Business owners and restaurateurs are disappointed with people's lack of commitment to work as they scramble for workers. They grow increasingly concerned the staff shortage is because of the coronavirus pandemic-era benefits available to workers in South Carolina.

"There were no applicants out there that wanted to work because of all the benefit packages that are out there," Stout said.

They said these benefits make it easier for candidates to stay home and collect money than go out and find a sustainable job.

However, Shoney's, Baker's Sweets and other establishments may soon see a change in the hiring process, as the state's unemployment benefits came to an end this week.

South Carolina is among 26 states pulling out of federal relief programs ahead of the September cutoff date after Gov. Henry McMaster announced in May the state will opt out of the federal unemployment benefit programs on June 30.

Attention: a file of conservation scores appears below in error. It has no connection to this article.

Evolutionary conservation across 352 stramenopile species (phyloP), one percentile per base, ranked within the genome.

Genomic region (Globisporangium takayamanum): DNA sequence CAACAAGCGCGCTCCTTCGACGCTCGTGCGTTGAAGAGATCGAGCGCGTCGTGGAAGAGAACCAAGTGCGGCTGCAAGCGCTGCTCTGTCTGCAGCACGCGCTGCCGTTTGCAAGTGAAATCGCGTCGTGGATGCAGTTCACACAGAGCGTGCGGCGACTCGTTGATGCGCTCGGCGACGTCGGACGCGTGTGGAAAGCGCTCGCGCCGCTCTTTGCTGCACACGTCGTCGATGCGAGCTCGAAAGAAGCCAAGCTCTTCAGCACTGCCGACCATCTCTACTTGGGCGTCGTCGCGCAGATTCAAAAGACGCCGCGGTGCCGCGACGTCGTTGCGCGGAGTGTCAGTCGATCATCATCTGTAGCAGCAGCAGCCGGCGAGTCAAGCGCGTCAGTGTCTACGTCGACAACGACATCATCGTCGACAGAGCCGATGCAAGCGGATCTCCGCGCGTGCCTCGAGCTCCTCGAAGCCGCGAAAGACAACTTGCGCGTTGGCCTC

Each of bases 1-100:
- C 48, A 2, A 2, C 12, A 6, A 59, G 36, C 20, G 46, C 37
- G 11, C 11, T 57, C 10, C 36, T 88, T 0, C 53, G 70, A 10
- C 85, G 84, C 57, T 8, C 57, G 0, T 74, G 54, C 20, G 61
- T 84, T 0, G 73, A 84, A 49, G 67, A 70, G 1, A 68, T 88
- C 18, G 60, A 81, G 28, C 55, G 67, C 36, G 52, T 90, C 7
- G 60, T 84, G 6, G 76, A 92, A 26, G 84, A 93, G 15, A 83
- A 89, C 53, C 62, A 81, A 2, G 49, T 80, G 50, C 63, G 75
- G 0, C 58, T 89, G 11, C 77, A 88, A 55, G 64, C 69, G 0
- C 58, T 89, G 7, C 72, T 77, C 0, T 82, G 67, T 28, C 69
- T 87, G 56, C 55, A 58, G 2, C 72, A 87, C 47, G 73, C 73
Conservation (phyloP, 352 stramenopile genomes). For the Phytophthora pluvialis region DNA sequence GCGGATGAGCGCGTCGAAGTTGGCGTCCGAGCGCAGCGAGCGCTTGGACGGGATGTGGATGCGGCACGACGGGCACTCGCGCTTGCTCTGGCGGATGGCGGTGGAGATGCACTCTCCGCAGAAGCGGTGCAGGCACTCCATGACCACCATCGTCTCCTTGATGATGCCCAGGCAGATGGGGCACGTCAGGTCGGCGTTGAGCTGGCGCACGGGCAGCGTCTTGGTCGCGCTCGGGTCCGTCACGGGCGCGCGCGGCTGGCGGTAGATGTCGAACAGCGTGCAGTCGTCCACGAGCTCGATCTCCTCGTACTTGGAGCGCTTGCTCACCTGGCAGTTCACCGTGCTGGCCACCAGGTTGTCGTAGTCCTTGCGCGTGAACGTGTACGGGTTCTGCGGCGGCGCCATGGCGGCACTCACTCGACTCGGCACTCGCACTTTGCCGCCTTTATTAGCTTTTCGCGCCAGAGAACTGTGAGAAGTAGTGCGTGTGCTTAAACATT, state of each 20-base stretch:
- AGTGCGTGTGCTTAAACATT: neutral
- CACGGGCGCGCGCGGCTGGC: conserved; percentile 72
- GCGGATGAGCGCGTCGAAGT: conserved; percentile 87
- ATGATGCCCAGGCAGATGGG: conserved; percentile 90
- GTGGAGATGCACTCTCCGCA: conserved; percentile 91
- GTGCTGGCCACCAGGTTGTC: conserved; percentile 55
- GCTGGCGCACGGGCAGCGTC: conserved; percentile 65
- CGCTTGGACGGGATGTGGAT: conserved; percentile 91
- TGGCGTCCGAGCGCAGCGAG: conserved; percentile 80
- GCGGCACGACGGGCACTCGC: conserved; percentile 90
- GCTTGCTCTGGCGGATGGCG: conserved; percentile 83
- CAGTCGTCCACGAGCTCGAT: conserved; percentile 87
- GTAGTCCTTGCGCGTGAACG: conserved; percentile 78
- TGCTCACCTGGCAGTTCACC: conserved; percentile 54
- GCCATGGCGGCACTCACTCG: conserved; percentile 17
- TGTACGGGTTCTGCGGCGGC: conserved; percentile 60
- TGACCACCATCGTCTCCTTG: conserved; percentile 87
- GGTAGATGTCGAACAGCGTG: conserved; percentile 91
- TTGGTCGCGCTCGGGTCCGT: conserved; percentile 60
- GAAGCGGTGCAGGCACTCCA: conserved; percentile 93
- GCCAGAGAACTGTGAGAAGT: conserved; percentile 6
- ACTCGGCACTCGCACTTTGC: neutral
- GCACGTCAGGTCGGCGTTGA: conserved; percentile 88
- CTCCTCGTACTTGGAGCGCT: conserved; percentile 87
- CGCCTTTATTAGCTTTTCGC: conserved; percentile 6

These programs include the Pandemic Unemployment Assistance, Pandemic Emergency Unemployment Compensation, Federal Pandemic Unemployment Compensation, Mixed Earners Unemployment Compensation and Emergency Unemployment Relief for Governmental Entities and Nonprofit Organizations.

McMaster said these programs used to be a source of alleviation for people facing tough situations during the pandemic but have now become a "dangerous federal entitlement" to South Carolinians and the state's labor force.

"South Carolina's businesses have borne the brunt of the financial impact of the COVID-19 pandemic. Those businesses that have survived - both large and small, and including those in the hospitality, tourism, manufacturing and health care sectors - now face an unprecedented labor shortage," McMaster said in a May news release.